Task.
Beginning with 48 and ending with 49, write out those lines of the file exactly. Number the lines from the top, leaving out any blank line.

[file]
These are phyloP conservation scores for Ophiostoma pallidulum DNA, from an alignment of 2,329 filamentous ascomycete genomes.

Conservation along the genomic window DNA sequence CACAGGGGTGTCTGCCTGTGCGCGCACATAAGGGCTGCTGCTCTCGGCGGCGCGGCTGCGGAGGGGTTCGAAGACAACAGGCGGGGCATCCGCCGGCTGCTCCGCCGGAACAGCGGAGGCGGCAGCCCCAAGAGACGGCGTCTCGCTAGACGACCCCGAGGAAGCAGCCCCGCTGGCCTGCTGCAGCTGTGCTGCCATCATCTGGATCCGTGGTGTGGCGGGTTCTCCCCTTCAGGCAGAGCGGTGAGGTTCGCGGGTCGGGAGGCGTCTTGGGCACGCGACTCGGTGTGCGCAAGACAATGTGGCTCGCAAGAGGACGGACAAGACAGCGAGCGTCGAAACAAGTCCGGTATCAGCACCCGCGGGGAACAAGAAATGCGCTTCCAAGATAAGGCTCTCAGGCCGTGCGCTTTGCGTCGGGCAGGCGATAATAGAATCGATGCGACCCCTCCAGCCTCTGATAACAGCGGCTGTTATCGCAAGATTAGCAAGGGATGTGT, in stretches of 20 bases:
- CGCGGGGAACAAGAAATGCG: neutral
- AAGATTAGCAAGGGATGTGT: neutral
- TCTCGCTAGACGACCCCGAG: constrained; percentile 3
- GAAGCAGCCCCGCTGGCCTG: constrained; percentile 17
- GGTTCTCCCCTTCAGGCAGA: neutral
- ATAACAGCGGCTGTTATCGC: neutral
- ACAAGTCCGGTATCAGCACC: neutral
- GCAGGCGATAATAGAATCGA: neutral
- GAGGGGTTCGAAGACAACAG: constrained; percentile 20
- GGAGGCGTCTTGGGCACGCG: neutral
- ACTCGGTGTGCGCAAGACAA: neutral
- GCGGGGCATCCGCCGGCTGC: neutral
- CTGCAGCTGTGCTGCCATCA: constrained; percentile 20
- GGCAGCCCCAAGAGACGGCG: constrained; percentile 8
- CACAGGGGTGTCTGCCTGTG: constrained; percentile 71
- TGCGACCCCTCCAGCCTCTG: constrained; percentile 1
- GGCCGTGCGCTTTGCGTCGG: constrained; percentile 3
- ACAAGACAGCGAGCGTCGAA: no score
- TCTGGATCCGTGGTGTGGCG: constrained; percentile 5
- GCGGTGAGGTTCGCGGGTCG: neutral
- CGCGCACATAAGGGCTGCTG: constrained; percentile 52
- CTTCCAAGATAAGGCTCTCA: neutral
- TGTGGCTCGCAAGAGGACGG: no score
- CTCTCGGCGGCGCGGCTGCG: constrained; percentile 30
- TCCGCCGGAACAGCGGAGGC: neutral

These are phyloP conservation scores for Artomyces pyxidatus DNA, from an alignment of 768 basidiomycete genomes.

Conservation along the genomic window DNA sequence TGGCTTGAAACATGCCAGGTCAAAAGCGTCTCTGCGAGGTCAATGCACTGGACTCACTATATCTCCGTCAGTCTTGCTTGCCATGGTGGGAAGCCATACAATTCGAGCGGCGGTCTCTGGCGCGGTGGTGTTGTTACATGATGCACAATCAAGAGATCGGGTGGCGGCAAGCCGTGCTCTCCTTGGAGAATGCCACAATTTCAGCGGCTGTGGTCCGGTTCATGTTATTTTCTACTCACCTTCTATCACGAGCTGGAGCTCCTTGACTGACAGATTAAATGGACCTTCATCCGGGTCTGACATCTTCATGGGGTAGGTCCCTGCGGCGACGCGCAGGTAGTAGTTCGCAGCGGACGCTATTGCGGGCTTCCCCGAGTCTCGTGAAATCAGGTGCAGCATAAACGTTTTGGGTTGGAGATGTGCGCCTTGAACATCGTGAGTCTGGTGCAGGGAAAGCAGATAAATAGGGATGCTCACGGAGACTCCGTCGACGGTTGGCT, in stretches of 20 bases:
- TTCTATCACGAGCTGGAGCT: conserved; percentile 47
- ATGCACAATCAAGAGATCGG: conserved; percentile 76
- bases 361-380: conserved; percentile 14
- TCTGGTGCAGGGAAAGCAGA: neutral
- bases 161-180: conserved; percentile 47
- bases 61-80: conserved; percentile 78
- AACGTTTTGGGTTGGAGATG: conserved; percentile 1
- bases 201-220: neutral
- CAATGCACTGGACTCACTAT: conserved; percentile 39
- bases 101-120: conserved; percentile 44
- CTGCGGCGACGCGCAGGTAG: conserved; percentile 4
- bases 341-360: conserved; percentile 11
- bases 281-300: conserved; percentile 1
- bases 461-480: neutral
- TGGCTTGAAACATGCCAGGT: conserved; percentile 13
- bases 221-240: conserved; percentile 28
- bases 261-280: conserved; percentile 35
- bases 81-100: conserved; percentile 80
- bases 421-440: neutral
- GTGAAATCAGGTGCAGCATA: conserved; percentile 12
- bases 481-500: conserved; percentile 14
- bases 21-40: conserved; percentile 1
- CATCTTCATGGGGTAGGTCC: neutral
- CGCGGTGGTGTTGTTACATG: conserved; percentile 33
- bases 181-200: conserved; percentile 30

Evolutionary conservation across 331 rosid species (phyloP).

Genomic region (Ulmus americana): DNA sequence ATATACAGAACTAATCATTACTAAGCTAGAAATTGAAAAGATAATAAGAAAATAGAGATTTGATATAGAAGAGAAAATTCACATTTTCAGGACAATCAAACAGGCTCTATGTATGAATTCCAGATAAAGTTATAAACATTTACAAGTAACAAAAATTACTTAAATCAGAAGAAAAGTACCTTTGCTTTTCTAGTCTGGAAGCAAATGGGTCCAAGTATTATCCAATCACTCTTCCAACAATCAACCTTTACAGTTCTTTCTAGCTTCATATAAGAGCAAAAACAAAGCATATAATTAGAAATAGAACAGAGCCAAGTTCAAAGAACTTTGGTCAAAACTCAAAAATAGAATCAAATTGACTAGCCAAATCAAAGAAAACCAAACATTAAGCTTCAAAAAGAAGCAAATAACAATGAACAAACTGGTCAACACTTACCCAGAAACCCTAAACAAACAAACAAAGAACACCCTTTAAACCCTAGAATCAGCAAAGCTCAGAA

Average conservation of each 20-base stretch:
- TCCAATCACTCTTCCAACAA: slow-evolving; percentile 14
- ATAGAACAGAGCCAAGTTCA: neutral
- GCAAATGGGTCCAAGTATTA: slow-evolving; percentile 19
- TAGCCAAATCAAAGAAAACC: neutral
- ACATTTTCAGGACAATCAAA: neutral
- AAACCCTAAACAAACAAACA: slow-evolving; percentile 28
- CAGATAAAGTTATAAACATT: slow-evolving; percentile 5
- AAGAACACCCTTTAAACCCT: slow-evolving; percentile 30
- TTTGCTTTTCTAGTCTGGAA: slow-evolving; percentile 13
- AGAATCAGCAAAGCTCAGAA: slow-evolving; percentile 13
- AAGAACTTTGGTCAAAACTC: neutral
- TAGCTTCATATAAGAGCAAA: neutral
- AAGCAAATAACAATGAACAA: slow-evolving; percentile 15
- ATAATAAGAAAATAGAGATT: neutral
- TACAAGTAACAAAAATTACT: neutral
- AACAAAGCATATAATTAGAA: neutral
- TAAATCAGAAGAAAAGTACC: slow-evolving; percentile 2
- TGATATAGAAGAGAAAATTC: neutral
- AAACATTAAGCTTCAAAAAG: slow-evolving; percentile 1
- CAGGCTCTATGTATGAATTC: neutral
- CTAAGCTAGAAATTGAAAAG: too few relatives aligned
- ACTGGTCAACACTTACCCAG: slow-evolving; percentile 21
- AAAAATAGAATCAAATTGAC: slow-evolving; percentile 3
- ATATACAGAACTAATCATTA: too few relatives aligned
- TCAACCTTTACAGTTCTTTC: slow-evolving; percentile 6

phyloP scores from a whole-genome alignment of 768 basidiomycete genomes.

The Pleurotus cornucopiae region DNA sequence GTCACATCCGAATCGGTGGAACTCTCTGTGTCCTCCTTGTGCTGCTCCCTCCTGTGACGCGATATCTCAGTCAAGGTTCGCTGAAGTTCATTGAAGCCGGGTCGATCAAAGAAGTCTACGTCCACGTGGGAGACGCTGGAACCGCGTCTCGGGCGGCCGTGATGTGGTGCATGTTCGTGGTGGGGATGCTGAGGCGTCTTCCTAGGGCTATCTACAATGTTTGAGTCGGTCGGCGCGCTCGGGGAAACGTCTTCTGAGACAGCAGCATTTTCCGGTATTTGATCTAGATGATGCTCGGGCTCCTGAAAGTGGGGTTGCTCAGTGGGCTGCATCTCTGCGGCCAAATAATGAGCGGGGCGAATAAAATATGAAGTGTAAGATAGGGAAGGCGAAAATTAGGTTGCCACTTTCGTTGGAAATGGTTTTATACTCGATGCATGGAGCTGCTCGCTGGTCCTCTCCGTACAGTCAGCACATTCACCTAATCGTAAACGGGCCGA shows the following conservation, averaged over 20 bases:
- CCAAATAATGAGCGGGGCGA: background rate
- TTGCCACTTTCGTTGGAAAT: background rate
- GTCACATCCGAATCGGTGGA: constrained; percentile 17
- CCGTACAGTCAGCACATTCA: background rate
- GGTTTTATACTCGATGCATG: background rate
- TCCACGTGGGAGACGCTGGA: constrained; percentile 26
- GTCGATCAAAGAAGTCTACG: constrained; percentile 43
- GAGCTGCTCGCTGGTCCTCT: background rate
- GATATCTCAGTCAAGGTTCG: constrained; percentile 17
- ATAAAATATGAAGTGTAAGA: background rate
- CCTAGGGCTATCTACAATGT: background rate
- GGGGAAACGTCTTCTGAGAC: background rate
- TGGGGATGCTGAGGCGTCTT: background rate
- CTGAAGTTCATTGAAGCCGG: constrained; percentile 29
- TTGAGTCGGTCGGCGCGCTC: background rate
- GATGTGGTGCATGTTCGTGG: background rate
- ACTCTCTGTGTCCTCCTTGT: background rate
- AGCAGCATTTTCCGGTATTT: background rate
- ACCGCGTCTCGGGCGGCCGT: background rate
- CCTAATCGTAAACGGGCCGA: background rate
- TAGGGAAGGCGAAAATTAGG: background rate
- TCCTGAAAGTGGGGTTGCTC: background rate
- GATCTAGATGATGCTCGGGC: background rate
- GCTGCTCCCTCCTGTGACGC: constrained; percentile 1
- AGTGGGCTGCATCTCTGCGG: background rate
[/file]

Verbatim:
- bases 421-440: neutral
- GTGAAATCAGGTGCAGCATA: conserved; percentile 12